For Webtrends, client experiences are critical to the organization's success. And that means it's about more than selling good technology. 

John Harrison recently joined Webtrends as its new VP of Client Experience. With over 18 years experience in the business (with a strong focus on customer relationship management), including a stint as President of Client Experience at YesMail, Harrison is tasked with the responsibility of ensuring clients are happy customers. This is the "soup to nuts experience" that includes not only account management, but all various service level opportunities (implementation, ongoing managed services, training). His team is 100+ people with a primary focus on the North American market.

According to Harrison, great client experiences are not only about making sure Webtrends' customer interactions and experiences are "fantastic," they are also about partnering with clients to help them improve marketing programs, as well as support their strategic objectives and initiatives.

In the broader digital marketing space, there are a number of products out there that can help move organizations forward. But as more channels come along and the competition changes, things have become more complex. What that means is that although the technology is important, it's the ability of a vendor to provide solutions that include much more than a good piece of technology. 

On Webtrends' Past and Its Present

There are likely a number of people out there that remember Webtrends as a web analytics vendor. Get your logs, drop them in to Webtrends and run your reports. But Webtrends has grown to be much more than that (as have many other similar traditional web analytics vendors).

Webtrends has evolved from a transactional/product based organization to a solutions organization. That transformation has happened because of the needs of the market and its clients. 

Webtrends' solution set includes traditional web analytics, customer intelligence across mobile, social and web, and testing/optimization technology. Harrison believes that one of the more interesting new solutions is Webtrends streams -- real-time analysis.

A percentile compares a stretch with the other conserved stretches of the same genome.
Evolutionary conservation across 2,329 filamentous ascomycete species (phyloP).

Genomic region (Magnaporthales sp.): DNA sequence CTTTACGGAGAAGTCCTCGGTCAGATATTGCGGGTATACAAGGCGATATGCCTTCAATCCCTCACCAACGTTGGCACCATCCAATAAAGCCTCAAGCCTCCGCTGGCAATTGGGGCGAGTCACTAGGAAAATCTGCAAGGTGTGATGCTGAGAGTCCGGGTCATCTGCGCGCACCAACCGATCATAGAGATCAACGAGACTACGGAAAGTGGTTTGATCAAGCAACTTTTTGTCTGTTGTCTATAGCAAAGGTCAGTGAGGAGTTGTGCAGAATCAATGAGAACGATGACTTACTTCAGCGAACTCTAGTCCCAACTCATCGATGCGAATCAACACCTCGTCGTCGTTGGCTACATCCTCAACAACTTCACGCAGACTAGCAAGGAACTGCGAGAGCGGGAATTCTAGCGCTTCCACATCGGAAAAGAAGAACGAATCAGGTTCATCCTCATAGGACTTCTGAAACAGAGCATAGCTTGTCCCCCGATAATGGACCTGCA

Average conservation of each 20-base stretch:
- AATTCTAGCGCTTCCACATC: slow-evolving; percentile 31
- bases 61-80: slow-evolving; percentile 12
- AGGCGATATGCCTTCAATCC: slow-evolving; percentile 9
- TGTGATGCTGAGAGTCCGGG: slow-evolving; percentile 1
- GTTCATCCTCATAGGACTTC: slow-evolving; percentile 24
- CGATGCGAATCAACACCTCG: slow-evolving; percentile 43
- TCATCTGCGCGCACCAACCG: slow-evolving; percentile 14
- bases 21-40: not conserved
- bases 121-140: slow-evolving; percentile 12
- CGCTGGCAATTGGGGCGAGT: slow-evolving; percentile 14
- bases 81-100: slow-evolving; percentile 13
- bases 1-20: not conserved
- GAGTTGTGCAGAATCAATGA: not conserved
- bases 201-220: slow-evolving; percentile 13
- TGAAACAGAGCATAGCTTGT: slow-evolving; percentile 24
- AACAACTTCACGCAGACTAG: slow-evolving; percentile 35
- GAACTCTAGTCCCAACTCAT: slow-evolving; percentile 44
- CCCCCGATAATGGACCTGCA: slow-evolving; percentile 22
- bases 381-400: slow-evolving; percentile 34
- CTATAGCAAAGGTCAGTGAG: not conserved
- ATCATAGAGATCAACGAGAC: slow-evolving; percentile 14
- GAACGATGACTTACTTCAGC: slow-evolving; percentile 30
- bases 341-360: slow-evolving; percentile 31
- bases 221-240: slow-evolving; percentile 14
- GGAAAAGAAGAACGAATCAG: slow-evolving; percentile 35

Streams is about the ability to interact with customers and see their experiences, as opposed to viewing aggregate reports after the fact. This enables an organization to optimize their interactions which should make the experience more meaningful.

Webtrends has security, scale and reliability. That puts it squarely into the enterprise market. But Harrison believes it's the breadth of data collection and processing within the solution that puts it at the head of the market.

On Webtrends & Customer Communities

Recently recognized with a NorthFace Scoreboard Award from Omega Management Group Corp. for excellence in customer service and support (Webtrends has received it for the last 3 years), the award, which is based on customer ratings, is a reflection of Webtrends' commitment to its customers.

Webtrends has a pretty regimented process for working with clients Harrison told me. The initial discovery process is critical to understand the problems organizations are really trying to solve. This helps them know how the technology must be implemented to meet those needs. 

In terms of supporting customers, Webtrends has an extensive blog and network of communities of people interacting with it. Robust support forums -- both product and solution centric -- are also part of the Webtrends support environment. 

An important aspect of Webtrends client experience strategy is the concept of account teams. Account teams cross departmental boundaries to support the end-to-end needs of clients. Webtrends uses Salesforce as its primary tool for everything from lead management to technical support.